This is an archived article and the information in the article may be outdated. Please look at the time stamp on the story to see when it was last updated.

A judge ordered the Los Angeles County Sheriff’s Department to promptly turn over records on thousands of cases of deputy misconduct and on-duty shootings after finding the agency had failed repeatedly to honor a public records request filed by The Times.

The department has 90 days to turn over records first sought by the newspaper in 2019, shortly after lawmakers passed a landmark police transparency law that made public previously confidential records about law enforcement officers. Under the law, Senate Bill 1421, shootings or other serious uses of force by officers, as well as confirmed cases of sexual assaults or acts of dishonesty by police, must be disclosed.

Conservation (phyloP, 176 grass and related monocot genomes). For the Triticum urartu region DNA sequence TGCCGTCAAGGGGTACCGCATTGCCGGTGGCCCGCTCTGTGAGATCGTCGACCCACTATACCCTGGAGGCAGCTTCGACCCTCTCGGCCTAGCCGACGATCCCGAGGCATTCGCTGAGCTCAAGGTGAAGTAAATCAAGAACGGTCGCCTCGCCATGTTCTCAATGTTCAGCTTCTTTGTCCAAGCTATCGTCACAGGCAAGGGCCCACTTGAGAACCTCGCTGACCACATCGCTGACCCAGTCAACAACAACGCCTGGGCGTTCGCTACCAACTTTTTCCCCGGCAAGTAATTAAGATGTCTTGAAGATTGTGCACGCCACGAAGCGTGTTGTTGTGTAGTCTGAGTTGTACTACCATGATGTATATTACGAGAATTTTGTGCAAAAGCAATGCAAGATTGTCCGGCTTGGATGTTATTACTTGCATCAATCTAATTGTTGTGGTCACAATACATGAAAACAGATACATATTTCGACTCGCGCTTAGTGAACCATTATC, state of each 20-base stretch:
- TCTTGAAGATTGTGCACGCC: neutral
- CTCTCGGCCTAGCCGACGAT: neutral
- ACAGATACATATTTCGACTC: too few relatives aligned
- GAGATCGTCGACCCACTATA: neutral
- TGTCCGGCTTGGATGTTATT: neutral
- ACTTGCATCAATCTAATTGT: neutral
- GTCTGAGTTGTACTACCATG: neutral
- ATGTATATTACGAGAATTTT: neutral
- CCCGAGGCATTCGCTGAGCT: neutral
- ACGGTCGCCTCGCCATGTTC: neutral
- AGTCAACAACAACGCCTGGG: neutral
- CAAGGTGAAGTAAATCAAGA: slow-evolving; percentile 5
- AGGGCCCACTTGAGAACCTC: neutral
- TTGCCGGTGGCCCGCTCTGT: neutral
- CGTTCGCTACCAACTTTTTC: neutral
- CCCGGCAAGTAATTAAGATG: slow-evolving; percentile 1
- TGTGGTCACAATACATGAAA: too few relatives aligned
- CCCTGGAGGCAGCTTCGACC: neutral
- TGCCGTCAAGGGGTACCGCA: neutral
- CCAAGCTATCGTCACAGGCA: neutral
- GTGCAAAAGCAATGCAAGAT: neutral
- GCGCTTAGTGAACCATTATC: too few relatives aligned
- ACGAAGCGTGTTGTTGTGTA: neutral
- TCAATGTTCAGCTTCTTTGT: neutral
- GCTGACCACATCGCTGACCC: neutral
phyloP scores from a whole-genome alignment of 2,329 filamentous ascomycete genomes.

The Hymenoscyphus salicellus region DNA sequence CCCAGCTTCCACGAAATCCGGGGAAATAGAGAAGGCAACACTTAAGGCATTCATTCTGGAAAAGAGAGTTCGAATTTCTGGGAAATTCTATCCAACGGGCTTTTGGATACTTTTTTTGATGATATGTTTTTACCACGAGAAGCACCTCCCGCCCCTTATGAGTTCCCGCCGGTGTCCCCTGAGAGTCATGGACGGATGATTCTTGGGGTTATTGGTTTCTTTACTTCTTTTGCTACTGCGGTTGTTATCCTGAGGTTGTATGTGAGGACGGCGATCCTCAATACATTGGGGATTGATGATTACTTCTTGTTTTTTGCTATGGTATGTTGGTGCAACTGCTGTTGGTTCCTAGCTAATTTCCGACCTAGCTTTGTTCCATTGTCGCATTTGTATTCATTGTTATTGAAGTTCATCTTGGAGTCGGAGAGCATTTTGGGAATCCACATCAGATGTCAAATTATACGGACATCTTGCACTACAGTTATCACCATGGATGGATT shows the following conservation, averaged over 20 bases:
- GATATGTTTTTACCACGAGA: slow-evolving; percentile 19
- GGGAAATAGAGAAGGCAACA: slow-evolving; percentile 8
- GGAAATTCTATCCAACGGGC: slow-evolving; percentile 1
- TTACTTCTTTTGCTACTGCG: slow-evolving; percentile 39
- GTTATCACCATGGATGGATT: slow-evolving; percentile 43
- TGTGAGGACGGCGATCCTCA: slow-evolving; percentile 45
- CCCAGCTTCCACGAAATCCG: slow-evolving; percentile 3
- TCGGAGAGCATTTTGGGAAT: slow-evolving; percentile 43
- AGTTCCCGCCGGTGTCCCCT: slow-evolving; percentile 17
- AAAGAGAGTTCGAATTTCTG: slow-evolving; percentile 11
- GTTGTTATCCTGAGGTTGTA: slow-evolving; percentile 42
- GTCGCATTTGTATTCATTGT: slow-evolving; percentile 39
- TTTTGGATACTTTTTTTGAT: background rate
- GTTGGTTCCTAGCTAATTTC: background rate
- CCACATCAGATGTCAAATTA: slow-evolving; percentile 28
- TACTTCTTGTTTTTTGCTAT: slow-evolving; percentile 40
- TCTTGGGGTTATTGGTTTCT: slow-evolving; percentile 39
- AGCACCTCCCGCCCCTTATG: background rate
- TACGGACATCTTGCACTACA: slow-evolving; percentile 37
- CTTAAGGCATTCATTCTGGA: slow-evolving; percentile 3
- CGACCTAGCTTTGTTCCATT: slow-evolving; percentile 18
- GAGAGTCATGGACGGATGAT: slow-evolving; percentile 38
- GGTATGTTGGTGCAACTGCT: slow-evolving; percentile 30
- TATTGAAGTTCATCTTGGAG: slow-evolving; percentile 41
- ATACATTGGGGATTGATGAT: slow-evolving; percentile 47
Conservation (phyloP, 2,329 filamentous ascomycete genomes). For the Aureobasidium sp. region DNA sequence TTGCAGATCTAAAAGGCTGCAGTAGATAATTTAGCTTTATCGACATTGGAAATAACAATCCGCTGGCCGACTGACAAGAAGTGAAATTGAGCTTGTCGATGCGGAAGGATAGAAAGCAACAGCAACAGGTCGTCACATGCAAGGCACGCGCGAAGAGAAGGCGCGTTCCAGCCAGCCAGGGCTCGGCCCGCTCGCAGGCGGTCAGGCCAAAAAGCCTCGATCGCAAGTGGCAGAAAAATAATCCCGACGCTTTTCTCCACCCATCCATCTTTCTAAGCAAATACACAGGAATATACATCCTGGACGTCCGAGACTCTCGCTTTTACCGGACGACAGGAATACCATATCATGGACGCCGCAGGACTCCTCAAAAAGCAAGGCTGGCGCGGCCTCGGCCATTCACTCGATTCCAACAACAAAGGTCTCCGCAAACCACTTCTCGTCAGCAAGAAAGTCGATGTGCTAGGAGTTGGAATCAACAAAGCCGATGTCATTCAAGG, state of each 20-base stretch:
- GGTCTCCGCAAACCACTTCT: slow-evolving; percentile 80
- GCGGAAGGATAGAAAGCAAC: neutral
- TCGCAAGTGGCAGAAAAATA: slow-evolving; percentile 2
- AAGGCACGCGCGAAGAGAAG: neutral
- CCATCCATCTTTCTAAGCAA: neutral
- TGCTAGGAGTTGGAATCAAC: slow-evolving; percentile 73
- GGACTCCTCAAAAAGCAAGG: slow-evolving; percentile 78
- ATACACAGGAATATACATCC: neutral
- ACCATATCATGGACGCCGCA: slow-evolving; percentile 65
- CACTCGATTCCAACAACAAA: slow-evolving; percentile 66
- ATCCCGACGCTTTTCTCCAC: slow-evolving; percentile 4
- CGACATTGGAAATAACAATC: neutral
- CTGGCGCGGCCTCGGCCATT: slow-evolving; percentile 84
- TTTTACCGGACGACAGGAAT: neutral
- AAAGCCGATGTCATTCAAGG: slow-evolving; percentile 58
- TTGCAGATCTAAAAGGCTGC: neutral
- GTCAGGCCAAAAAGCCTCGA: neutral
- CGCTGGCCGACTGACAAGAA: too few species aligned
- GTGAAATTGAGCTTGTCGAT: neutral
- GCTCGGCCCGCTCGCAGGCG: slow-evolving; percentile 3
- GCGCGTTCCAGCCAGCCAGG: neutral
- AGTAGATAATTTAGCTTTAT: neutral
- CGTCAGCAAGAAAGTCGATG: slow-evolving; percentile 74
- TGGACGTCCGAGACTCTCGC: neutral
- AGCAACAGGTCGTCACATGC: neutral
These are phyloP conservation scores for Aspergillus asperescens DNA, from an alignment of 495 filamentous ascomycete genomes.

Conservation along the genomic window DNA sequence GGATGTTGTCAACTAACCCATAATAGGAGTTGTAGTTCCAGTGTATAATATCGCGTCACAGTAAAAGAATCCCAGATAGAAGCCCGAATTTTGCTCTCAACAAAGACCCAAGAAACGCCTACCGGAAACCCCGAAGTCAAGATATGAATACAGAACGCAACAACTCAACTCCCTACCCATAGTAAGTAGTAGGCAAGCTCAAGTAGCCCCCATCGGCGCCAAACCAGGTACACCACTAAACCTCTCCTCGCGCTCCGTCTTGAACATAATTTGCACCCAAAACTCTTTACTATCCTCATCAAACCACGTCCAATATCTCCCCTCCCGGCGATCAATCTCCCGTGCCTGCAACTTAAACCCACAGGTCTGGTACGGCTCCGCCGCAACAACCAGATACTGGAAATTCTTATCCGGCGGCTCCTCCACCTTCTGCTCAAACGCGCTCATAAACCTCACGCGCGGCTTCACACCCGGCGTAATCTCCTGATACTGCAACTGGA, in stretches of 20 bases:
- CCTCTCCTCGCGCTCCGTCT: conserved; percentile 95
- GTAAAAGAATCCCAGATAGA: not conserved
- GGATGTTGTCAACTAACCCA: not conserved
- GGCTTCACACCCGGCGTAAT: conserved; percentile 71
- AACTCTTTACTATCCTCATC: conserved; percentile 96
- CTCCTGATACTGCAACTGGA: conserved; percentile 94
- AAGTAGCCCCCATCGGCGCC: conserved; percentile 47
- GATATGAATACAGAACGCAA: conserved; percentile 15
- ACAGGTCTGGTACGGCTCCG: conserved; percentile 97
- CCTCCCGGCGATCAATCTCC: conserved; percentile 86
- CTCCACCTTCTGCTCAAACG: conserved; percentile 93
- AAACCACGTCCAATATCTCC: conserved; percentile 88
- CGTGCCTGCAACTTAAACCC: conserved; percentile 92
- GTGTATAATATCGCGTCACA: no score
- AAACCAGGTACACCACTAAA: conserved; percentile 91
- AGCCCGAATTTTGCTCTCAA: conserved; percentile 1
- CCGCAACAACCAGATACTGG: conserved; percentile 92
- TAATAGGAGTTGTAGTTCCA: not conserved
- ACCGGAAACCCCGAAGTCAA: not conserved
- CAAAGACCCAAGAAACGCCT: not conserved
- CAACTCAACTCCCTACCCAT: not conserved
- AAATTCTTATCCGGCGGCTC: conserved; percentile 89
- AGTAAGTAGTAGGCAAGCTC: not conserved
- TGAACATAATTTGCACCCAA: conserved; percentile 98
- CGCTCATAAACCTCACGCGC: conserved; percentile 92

The Times requested records on all cases that fell within the scope of the new law and, under the state’s public records law, the department was required to provide them. However, while the department has identified more than 6,000 incidents that likely fall under the law, it was slow to begin producing records and then handed over files on only a small fraction of the incidents. The Times sued for the release of the records last year.

“This ‘We’ll get it done when we’ll get it done’ [approach] … is not acceptable under the Public Records Act,” Los Angeles County Superior Court Judge Mitchell Beckloff said in court Friday.

Read the full story on